The Department of Foreign Affairs and Trade (DFAT) is responsible for leading the Australian Government’s response to international humanitarian crises. The Humanitarian Strategy articulates how DFAT will respond to humanitarian crises and ensures our humanitarian investments and policy engagements align with and support Australian Government policy, including Australian Aid: Promoting prosperity, reducing poverty, enhancing stability.
Why Australia supports humanitarian action
Humanitarian crises undermine growth, reverse hard-won development gains, increase poverty and can result in instability which can last for decades. Over the past decade, the number of people in need of humanitarian assistance has doubled.1 Since 2005, disasters have killed more than 700,000 people globally and left nearly 23 million homeless2, while armed conflict and persecution of civilians has resulted in unprecedented numbers of displaced people – almost 60 million in 20153.
As demand for humanitarian assistance increases, so too does the need for our responses to be effective, efficient and accountable.
Our thematic priorities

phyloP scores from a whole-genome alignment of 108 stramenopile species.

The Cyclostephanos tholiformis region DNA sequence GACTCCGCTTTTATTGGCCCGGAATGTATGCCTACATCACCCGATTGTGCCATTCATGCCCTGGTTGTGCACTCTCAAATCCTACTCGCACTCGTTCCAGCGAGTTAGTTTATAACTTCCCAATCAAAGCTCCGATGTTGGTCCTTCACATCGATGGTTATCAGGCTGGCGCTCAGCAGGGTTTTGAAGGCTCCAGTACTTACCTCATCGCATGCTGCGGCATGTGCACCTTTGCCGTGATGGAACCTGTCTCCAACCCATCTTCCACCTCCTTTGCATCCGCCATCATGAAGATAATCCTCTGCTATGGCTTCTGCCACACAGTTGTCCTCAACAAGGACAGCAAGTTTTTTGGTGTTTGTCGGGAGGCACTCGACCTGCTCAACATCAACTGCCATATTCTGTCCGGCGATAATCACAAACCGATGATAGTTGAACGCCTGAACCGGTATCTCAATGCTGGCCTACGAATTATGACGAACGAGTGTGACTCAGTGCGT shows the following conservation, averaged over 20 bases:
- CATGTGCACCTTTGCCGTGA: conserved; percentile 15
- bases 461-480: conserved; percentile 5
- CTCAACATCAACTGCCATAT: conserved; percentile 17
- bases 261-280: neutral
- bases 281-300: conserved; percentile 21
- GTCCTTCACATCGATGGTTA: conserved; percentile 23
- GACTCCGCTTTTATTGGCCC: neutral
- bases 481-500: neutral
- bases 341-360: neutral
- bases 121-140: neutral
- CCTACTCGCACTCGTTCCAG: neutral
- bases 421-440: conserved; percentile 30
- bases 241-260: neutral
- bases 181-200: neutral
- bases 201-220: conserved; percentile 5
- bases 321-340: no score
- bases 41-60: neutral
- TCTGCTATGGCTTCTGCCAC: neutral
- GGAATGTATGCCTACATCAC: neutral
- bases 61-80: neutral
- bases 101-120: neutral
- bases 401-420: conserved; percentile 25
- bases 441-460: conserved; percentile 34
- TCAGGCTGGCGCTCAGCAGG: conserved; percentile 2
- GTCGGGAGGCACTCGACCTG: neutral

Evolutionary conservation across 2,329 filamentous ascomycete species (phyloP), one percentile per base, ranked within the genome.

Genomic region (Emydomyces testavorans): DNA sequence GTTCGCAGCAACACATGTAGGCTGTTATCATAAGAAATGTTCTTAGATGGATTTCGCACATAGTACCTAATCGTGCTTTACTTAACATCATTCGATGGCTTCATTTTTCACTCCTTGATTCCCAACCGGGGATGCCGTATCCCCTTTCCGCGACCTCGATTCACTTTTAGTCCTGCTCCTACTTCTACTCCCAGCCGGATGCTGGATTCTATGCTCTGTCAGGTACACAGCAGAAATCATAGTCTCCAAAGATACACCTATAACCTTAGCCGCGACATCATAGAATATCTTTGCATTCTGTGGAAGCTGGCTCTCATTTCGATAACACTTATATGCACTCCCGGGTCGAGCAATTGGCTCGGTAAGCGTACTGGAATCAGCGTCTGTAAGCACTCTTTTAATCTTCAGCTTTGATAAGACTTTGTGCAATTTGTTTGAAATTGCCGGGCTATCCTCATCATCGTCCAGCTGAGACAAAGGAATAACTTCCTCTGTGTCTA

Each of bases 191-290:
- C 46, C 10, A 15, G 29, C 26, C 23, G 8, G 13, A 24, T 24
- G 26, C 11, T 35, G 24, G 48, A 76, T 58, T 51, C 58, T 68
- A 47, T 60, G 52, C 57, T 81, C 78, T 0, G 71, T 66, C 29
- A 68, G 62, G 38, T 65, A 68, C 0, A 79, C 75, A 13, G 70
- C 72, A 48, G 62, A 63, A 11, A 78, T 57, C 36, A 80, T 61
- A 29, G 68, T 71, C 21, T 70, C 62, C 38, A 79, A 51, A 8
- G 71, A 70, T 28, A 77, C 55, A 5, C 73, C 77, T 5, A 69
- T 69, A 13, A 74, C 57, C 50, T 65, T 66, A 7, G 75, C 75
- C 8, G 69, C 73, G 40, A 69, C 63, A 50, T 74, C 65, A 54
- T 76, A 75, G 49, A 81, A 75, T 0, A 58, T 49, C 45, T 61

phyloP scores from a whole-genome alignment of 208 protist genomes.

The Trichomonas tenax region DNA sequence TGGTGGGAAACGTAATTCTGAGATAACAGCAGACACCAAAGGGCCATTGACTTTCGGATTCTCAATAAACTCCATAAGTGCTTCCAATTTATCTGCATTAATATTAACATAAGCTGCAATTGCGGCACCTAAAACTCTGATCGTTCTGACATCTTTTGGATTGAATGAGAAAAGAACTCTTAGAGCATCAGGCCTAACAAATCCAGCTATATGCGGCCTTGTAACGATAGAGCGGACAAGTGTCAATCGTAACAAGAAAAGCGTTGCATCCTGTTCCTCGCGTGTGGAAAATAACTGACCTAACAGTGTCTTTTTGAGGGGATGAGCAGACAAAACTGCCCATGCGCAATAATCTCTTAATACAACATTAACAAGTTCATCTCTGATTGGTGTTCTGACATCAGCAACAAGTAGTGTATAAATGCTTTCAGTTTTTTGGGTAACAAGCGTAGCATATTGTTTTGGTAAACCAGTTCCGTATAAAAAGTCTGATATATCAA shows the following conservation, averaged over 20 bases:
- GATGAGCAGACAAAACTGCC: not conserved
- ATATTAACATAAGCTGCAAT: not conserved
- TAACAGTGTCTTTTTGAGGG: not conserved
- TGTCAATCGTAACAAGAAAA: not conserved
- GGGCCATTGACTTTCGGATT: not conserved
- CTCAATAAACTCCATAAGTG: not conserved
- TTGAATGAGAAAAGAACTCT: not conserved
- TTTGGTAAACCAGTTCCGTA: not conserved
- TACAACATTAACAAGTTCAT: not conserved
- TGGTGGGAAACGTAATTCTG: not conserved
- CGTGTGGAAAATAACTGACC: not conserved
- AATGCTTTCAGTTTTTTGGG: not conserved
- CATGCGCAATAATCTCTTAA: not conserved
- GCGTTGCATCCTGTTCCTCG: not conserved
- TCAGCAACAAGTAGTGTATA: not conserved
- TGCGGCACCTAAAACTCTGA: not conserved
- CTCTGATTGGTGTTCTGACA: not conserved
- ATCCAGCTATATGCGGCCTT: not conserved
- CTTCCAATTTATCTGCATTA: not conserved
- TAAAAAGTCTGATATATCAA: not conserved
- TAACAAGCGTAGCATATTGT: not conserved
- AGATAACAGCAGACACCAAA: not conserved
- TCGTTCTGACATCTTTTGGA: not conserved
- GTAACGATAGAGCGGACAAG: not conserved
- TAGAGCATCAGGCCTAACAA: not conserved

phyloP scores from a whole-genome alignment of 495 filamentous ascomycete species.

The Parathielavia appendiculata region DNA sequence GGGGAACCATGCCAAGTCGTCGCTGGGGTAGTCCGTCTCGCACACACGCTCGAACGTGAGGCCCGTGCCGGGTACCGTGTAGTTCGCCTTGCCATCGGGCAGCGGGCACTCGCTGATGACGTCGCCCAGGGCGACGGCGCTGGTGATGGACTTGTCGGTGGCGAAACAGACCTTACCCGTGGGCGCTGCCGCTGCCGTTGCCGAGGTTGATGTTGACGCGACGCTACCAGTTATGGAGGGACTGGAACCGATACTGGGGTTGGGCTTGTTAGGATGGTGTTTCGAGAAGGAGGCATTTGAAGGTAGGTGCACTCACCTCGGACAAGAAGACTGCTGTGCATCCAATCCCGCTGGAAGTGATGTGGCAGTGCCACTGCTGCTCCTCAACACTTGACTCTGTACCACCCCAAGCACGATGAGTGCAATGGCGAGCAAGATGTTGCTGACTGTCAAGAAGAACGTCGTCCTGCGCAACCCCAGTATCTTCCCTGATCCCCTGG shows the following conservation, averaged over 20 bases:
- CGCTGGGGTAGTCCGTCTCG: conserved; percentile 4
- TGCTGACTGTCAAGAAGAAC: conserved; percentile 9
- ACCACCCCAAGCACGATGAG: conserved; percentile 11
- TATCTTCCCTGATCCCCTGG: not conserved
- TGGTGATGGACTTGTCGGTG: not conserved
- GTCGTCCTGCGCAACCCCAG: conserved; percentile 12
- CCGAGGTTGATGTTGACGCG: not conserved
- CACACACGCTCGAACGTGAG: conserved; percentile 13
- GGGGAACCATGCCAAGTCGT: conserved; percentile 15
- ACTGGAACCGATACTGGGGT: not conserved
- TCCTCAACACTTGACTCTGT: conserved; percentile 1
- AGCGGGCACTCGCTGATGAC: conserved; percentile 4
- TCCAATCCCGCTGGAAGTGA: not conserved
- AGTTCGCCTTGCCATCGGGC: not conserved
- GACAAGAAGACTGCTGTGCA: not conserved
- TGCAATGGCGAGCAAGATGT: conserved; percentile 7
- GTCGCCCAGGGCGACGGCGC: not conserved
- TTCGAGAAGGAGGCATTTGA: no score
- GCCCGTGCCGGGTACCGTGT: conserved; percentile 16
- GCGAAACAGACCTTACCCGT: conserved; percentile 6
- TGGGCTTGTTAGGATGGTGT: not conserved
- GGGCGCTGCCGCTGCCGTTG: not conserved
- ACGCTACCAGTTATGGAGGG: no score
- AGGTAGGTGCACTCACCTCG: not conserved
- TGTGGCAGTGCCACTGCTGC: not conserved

DFAT’s approach to delivering humanitarian assistance is informed by thematic priorities that are central to the efficacy of all Australian aid.
- Gender Equality and Women’s Empowerment
- Disability Inclusiveness
- Private Sector Engagement
- Monitoring, Evaluation, Accountability and Learning
1. Strengthen international humanitarian action
Australia will support reform and innovation within the international humanitarian system to ensure that it is fit for purpose, particularly in the Indo-Pacific. We will advocate for integration of the 2030 Agenda for Sustainable Development and the Paris Climate Change Agreement within humanitarian action, particularly in protracted and slow-onset crises. We will demonstrate our leadership in protecting and empowering vulnerable groups, in particular women, children, and people with disabilities, and promote respect for principled humanitarian action and international law.
2. Reduce disaster risk
Australia will invest in a safer future by supporting countries to reduce disaster risk. Australia will promote effective disaster risk reduction in our region, in line with the Sendai Framework for Disaster Risk Reduction 2015-2030. We will also continue to support effective climate adaptation and efforts to reduce loss and damage in line with the Paris Climate Change Agreement. We will work with partners to identify risks and hazards, and lay the foundations for resilience to disasters and climate change, focused on local communities, and local and national governments.
3. Support preparedness and effective response
Australia will support countries to better prepare for disasters. Australia will provide effective humanitarian assistance and protection in response to rapid and slow onset crises, with a focus on the Indo-Pacific. We will build resilience and strengthen responses to protracted and slow-onset crises through effective humanitarian relief and development assistance that addresses the underlying causes of conflict, displacement and chronic vulnerability.